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Advanced cell culture technology for generation of in vivo-like tissue models.

Przyborski, Stefan (2017) 'Advanced cell culture technology for generation of in vivo-like tissue models.', International Journal of Health, Animal Science and Food Safety, 4 (1).

Abstract

Human tissues are mostly composed of different cell types, that are often highly organised in relation to each other. Often cells are arranged in distinct layers that enable signalling and cell-to-cell interactions. Here we describe the application of scaffold-based technology, that can be used to create advanced organotypic 3D models of various tissue types that more closely resemble in vivo-like conditions (Knight et al., 2011). The scaffold comprises a highly porous polystyrene material, engineered into a 200 micron thick membrane that is presented in various ways including multi-welled plates and well inserts, for use with conventional culture plasticware and medium perfusion systems. This technology has been applied to generate numerous unique types of co-culture model. For example: 1) a full thickness human skin construct comprising dermal fibroblasts and keratinocytes, raised to the air-liquid interface to induce cornification of the upper layers (Fig.1) (Hill et al., 2015); 2) a neuron-glial co-culture to enable the study of neurite outgrowth interacting with astroglial cells to model and investigate the glial scar found in spinal cord injury (Clarke et al., 2016); 3) formation of a sub-mucosa consisting of a polarised simple epithelium, layer of ECM proteins simulating the basement membrane, and underlying stromal tissues (e.g. intestinal mucosa). These organotypic models demonstrate the versatility of scaffold membranes and the creation of advanced in vivo-like tissue models. Creating a layered arrangement more closely simulates the true anatomy and organisation of cells within many tissue types. The addition of different cell types in a temporal and spatial fashion can be used to study inter-cellular relationships and create more physiologically relevant in vivo-like cell-based assays. Methods that are relatively straightforward to use and that recreate the organised structure of real tissues will become valuable research tools for use in discovery, validation studies, and modeling disease.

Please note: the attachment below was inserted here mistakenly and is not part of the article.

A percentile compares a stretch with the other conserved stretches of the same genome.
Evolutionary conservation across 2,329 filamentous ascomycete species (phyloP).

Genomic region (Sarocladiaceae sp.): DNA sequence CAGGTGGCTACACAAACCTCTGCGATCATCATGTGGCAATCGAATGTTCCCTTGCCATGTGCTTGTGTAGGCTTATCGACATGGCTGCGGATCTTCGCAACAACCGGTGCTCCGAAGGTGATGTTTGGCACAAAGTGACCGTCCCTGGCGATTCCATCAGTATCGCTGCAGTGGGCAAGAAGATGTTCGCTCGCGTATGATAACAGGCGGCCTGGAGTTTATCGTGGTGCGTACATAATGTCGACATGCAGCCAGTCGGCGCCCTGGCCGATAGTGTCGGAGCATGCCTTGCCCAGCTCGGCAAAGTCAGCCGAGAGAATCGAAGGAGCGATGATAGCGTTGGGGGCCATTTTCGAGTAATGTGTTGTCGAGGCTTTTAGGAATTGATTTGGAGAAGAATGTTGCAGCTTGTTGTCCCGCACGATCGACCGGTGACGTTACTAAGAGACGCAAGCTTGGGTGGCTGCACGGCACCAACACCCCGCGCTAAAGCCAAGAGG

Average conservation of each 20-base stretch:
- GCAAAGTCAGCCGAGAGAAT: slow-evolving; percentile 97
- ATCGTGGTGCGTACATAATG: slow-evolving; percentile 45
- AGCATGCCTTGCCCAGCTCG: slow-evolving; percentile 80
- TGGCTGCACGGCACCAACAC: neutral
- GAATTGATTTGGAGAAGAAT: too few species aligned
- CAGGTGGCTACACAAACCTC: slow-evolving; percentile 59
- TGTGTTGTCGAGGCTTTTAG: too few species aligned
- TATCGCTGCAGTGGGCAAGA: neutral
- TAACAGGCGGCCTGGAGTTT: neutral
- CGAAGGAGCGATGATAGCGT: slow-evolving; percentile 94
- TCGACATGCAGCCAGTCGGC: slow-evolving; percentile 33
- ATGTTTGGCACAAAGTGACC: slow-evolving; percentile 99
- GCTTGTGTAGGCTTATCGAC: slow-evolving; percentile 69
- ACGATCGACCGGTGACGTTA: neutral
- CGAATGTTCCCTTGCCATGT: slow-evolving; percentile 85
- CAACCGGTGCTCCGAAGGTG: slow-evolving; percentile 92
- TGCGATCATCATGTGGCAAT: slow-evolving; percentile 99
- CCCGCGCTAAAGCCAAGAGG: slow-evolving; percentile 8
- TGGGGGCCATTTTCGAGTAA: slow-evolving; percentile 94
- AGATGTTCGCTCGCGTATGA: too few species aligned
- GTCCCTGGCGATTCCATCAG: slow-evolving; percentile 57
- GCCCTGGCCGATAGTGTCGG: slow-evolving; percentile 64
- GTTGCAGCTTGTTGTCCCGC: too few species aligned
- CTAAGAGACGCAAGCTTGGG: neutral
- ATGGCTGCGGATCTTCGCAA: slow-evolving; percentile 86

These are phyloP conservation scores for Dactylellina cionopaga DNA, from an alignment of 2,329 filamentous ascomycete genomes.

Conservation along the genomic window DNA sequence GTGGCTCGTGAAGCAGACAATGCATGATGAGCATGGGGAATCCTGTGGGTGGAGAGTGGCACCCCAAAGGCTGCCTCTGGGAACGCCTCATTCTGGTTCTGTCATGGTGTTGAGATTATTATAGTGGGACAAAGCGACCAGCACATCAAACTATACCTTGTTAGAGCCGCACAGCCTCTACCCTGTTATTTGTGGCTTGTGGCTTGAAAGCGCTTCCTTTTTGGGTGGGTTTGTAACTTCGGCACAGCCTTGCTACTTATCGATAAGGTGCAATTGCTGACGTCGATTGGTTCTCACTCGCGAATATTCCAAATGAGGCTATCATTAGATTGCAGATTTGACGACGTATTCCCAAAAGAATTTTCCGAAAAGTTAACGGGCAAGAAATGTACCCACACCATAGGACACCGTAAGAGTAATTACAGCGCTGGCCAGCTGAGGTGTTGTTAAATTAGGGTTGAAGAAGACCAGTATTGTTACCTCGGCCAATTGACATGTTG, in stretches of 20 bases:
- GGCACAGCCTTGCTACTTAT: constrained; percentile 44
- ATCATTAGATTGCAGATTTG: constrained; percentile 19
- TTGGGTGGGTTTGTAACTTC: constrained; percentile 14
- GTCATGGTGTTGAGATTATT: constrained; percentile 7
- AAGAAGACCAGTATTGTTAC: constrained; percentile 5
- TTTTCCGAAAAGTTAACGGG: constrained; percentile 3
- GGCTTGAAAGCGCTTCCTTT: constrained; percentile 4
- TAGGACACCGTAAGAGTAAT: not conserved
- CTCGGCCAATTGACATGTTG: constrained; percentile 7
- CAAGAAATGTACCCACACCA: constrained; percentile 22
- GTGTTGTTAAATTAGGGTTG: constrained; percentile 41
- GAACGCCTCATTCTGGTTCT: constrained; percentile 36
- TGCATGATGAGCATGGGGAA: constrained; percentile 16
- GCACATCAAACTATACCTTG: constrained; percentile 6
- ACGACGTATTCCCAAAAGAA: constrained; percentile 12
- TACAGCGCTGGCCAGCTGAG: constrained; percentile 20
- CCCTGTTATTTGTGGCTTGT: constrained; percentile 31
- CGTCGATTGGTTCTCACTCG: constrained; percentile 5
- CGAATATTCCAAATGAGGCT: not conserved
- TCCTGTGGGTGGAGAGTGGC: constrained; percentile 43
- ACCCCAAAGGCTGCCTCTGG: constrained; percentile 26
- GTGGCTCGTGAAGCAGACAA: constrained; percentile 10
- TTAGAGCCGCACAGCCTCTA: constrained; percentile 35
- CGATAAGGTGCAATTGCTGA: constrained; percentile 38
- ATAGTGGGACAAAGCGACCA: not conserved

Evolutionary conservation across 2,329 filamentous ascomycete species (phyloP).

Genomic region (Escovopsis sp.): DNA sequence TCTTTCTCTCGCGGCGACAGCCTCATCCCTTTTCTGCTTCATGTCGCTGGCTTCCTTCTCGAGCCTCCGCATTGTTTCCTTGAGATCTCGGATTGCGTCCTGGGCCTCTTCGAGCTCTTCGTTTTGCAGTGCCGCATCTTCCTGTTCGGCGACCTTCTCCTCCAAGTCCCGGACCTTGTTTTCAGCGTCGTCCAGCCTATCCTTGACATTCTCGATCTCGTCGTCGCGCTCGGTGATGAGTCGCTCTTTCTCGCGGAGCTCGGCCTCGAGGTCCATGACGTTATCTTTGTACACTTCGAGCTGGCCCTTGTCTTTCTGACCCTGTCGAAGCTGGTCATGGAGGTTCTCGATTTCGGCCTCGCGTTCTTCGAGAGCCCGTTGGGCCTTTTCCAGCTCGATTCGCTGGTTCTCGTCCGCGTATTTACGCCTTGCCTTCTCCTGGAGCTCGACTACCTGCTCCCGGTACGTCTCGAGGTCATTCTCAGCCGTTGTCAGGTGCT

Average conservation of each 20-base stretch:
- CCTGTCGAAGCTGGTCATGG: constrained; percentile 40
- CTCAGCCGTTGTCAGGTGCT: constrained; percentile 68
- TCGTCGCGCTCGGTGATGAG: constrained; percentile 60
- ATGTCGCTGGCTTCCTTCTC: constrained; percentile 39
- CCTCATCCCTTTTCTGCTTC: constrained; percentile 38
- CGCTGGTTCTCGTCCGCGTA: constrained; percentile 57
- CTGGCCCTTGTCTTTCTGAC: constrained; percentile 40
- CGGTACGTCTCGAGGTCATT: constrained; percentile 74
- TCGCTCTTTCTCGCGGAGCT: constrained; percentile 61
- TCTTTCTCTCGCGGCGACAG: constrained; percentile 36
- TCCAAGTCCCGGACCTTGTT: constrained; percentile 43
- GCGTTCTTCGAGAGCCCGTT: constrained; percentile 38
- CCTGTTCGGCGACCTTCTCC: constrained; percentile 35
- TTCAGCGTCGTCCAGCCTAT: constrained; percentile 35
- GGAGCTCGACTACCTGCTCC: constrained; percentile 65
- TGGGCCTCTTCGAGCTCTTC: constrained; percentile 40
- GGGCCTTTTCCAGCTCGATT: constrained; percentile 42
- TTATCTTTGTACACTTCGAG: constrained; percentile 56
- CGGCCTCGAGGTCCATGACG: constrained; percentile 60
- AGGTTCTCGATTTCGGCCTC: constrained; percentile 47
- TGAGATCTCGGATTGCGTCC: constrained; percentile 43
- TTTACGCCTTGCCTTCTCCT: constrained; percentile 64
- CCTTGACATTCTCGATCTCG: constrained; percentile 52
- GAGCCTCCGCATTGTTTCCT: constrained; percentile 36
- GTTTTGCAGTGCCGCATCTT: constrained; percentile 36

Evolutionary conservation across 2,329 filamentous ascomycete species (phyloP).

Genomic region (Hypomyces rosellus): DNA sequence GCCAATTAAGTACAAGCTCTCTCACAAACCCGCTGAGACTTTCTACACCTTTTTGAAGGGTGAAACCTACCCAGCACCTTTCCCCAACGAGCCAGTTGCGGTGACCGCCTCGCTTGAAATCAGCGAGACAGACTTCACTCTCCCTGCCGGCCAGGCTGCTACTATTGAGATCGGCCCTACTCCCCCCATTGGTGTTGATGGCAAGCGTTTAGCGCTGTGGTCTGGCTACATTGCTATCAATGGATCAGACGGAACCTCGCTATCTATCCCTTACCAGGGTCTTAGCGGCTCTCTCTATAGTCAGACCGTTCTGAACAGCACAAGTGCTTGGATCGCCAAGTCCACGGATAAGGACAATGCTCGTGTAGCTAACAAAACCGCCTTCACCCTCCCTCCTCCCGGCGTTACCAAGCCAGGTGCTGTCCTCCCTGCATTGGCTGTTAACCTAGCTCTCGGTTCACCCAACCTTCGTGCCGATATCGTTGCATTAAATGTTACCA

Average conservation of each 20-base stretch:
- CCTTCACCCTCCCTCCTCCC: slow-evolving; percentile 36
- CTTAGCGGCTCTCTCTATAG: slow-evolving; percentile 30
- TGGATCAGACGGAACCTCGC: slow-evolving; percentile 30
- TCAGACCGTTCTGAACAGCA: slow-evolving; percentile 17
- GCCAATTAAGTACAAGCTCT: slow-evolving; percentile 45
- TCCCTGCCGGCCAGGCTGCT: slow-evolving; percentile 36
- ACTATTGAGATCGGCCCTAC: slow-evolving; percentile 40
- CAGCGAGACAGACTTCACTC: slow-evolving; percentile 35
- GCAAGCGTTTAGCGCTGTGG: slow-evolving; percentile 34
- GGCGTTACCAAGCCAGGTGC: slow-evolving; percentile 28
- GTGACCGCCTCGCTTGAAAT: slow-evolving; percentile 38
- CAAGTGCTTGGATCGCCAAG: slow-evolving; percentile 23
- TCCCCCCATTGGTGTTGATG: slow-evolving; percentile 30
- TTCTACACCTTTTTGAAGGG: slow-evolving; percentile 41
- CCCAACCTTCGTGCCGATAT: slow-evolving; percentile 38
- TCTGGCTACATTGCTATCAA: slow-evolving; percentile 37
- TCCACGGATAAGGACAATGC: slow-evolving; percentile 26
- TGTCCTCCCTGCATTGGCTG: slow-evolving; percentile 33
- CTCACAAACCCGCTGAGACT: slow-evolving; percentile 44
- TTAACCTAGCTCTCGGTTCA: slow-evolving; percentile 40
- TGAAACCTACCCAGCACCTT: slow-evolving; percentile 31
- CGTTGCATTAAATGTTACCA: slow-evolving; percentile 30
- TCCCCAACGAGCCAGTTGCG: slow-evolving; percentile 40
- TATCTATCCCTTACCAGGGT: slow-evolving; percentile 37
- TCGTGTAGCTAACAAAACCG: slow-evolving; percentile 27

Item Type:Article
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Available under License - Creative Commons Attribution Non-commercial No Derivatives.
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Status:Peer-reviewed
Publisher Web site:https://doi.org/10.13130/2283-3927/8524
Publisher statement:This paper has been published under a CC-BY-NC-ND Creative Commons licence.
Date accepted:No date available
Date deposited:06 September 2017
Date of first online publication:01 June 2017
Date first made open access:06 September 2017

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